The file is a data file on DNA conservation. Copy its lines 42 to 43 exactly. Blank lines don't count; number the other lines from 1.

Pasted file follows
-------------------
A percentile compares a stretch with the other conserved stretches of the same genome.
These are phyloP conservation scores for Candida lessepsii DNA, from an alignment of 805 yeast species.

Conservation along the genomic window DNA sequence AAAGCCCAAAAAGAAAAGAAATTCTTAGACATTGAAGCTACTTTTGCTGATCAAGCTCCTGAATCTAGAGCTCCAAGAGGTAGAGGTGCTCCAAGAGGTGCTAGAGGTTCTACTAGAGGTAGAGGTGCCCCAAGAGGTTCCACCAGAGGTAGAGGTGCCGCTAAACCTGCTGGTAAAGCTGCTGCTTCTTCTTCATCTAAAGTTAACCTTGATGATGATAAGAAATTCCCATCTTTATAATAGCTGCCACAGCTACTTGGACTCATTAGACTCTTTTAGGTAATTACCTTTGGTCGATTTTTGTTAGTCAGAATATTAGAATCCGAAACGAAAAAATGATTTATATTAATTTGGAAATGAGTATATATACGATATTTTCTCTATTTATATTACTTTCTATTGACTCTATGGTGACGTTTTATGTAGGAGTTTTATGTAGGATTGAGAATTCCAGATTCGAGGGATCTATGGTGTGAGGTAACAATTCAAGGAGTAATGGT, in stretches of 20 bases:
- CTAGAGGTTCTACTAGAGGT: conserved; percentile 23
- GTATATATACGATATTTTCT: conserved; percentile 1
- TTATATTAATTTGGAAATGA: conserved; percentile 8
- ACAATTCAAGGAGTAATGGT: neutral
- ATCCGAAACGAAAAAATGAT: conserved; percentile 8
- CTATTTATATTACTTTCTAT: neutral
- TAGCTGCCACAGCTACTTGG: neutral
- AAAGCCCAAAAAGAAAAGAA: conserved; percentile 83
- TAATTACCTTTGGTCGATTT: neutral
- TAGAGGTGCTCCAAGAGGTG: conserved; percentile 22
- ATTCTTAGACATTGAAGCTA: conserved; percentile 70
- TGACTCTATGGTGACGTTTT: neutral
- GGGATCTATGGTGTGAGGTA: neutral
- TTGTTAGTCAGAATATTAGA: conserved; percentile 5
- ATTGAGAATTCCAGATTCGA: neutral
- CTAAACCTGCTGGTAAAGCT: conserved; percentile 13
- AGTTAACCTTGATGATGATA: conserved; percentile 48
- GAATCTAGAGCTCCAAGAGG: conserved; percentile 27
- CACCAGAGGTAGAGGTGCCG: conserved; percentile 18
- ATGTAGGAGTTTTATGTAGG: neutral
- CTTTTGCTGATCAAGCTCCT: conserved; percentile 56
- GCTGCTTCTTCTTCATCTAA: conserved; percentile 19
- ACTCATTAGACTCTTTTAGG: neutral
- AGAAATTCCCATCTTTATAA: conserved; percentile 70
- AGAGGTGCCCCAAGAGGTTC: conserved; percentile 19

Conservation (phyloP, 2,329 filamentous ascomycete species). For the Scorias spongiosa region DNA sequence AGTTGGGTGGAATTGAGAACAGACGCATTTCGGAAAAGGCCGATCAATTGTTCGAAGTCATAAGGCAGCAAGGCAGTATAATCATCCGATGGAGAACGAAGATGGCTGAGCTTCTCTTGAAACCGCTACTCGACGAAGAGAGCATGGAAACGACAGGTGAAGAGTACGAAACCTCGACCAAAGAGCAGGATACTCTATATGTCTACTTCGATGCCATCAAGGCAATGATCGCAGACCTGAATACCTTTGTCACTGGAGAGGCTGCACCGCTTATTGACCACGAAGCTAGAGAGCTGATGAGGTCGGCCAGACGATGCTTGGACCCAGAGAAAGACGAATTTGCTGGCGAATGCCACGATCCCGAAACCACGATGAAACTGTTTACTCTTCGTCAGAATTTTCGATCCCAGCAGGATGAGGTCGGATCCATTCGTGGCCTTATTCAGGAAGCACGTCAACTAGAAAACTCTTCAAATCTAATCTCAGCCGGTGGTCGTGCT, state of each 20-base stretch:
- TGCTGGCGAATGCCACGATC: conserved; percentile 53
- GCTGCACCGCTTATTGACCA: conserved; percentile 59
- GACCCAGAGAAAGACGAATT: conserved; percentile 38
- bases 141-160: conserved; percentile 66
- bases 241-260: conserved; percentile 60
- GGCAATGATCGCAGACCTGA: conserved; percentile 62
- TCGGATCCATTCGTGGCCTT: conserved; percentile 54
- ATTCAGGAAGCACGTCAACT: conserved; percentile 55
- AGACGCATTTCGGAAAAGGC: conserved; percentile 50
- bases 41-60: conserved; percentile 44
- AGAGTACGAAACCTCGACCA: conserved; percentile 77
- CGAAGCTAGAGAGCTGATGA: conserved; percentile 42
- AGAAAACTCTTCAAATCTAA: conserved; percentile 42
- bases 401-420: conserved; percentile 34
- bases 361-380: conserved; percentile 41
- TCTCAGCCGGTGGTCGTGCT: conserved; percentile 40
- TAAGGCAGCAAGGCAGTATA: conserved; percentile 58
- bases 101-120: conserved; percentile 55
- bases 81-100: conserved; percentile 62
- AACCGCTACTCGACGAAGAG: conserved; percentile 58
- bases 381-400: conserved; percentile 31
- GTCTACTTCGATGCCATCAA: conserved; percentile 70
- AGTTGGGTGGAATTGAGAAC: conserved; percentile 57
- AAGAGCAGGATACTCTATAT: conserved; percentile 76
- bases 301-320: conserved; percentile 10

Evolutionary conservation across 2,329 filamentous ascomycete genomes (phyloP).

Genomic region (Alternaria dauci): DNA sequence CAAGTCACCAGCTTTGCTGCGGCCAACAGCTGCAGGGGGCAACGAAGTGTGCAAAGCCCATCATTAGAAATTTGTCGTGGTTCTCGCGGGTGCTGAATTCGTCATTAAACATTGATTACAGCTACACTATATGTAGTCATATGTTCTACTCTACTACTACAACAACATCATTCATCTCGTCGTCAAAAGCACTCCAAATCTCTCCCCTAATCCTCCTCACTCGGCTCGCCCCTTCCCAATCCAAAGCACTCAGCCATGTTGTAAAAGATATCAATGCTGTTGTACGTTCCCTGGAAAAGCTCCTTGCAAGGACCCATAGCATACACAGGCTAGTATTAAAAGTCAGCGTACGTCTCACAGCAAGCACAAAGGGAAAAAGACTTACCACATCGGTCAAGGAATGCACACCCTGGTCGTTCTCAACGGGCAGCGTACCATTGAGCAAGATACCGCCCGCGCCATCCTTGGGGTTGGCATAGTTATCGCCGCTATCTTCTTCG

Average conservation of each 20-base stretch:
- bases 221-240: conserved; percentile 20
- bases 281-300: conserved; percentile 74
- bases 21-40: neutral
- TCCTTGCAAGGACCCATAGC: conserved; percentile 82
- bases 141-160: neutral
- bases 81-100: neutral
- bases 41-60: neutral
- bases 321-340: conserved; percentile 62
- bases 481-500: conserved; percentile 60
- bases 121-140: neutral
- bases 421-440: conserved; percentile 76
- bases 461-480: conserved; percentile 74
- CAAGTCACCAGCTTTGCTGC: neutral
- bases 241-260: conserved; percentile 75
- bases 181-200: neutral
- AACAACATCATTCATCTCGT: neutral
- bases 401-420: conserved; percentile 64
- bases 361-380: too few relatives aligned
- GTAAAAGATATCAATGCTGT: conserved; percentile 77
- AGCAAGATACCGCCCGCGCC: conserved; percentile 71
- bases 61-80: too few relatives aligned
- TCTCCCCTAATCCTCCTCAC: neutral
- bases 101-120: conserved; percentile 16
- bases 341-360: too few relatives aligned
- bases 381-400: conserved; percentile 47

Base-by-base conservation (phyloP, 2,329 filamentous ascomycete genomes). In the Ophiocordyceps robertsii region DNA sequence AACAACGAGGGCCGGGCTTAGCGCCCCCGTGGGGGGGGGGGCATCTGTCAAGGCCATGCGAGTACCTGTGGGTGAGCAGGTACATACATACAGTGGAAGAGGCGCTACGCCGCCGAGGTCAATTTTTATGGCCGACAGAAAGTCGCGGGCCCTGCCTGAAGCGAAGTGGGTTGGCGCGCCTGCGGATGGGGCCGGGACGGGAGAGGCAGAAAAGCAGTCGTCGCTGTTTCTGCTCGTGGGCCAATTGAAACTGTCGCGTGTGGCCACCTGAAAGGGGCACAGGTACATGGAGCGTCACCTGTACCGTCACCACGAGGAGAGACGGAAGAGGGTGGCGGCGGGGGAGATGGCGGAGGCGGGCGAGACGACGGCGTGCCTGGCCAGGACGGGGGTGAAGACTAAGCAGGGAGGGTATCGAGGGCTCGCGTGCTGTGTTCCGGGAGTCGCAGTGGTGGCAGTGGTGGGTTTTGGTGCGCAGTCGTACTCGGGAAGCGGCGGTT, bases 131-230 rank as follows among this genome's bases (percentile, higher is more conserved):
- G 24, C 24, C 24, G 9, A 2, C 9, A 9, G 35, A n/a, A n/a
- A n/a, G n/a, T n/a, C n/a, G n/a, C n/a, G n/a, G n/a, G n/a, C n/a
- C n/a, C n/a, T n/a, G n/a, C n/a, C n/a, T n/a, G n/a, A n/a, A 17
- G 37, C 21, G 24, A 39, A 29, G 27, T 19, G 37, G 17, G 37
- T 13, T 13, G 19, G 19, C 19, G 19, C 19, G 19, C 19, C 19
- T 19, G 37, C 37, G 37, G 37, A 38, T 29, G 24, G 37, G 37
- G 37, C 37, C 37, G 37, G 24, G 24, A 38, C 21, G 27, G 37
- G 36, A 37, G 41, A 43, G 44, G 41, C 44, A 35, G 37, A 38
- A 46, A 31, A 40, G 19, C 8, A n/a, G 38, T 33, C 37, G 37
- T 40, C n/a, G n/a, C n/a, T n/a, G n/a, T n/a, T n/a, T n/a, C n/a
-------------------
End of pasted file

- AGAAAACTCTTCAAATCTAA: conserved; percentile 42
- bases 401-420: conserved; percentile 34